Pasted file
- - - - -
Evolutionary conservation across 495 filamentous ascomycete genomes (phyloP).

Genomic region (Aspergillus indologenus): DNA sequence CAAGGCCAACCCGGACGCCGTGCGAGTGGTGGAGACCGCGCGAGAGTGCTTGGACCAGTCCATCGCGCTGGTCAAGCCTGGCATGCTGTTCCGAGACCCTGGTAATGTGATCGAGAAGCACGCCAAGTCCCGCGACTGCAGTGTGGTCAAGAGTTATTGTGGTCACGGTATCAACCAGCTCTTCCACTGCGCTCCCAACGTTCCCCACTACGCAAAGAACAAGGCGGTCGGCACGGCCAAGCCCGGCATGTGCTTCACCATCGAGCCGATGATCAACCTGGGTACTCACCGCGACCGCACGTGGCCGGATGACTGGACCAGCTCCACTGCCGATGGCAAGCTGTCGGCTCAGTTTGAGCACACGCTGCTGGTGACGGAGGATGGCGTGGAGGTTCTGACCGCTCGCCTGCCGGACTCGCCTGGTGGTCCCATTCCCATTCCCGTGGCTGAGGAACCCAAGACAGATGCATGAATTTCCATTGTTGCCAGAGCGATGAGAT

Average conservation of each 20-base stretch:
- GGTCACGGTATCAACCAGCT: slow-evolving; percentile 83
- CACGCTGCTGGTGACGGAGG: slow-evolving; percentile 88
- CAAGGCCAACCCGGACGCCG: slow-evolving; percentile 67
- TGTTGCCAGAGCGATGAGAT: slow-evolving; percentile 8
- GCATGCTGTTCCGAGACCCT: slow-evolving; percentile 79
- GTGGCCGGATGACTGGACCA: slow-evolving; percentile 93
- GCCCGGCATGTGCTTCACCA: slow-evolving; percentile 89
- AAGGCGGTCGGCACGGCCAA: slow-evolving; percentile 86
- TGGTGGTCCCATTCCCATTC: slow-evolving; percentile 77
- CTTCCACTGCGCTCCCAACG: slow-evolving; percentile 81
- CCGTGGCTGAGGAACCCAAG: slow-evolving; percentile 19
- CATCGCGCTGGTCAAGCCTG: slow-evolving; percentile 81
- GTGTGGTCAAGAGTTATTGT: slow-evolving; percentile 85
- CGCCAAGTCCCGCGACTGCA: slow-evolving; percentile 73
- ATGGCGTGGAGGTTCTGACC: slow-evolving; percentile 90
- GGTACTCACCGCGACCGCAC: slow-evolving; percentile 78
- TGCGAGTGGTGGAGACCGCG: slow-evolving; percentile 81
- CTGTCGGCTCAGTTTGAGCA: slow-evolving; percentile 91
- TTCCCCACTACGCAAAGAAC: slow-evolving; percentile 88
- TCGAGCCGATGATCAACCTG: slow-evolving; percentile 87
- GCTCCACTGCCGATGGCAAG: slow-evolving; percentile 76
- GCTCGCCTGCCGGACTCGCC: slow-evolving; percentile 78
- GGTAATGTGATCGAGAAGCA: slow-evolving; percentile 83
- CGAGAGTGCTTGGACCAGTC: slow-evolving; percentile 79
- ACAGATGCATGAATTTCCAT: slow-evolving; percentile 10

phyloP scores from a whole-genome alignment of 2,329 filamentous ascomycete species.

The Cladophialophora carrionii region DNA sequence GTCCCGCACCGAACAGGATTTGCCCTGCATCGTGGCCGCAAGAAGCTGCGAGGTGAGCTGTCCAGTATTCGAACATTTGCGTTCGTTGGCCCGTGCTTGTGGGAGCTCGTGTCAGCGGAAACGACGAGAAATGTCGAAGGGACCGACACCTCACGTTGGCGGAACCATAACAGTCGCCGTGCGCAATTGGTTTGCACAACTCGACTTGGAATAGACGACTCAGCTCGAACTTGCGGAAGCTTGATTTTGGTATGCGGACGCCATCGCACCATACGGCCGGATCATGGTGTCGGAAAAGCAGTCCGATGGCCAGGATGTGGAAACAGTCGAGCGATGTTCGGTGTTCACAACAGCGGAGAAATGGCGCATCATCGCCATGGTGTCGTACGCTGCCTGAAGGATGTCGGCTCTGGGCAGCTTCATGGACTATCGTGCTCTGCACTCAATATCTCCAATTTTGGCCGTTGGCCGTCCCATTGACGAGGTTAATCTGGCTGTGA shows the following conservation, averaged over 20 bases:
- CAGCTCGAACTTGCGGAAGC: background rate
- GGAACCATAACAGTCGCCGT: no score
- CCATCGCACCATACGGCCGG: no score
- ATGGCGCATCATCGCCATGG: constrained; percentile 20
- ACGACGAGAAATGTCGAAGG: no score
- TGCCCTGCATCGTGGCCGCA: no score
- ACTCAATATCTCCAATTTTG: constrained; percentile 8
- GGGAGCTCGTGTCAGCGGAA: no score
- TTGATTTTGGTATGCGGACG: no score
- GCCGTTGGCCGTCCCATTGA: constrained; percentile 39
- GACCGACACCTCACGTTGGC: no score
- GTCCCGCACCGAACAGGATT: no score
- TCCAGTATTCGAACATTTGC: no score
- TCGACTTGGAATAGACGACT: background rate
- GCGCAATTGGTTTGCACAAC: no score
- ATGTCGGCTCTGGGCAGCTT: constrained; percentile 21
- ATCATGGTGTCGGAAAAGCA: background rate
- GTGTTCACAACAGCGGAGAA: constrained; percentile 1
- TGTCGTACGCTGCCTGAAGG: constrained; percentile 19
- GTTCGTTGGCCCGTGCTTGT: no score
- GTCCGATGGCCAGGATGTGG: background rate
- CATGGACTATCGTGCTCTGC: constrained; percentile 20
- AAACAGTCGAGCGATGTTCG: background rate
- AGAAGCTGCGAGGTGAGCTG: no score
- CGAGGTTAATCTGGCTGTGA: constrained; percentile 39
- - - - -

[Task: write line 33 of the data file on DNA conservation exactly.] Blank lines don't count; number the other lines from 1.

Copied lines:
- CCATCGCACCATACGGCCGG: no score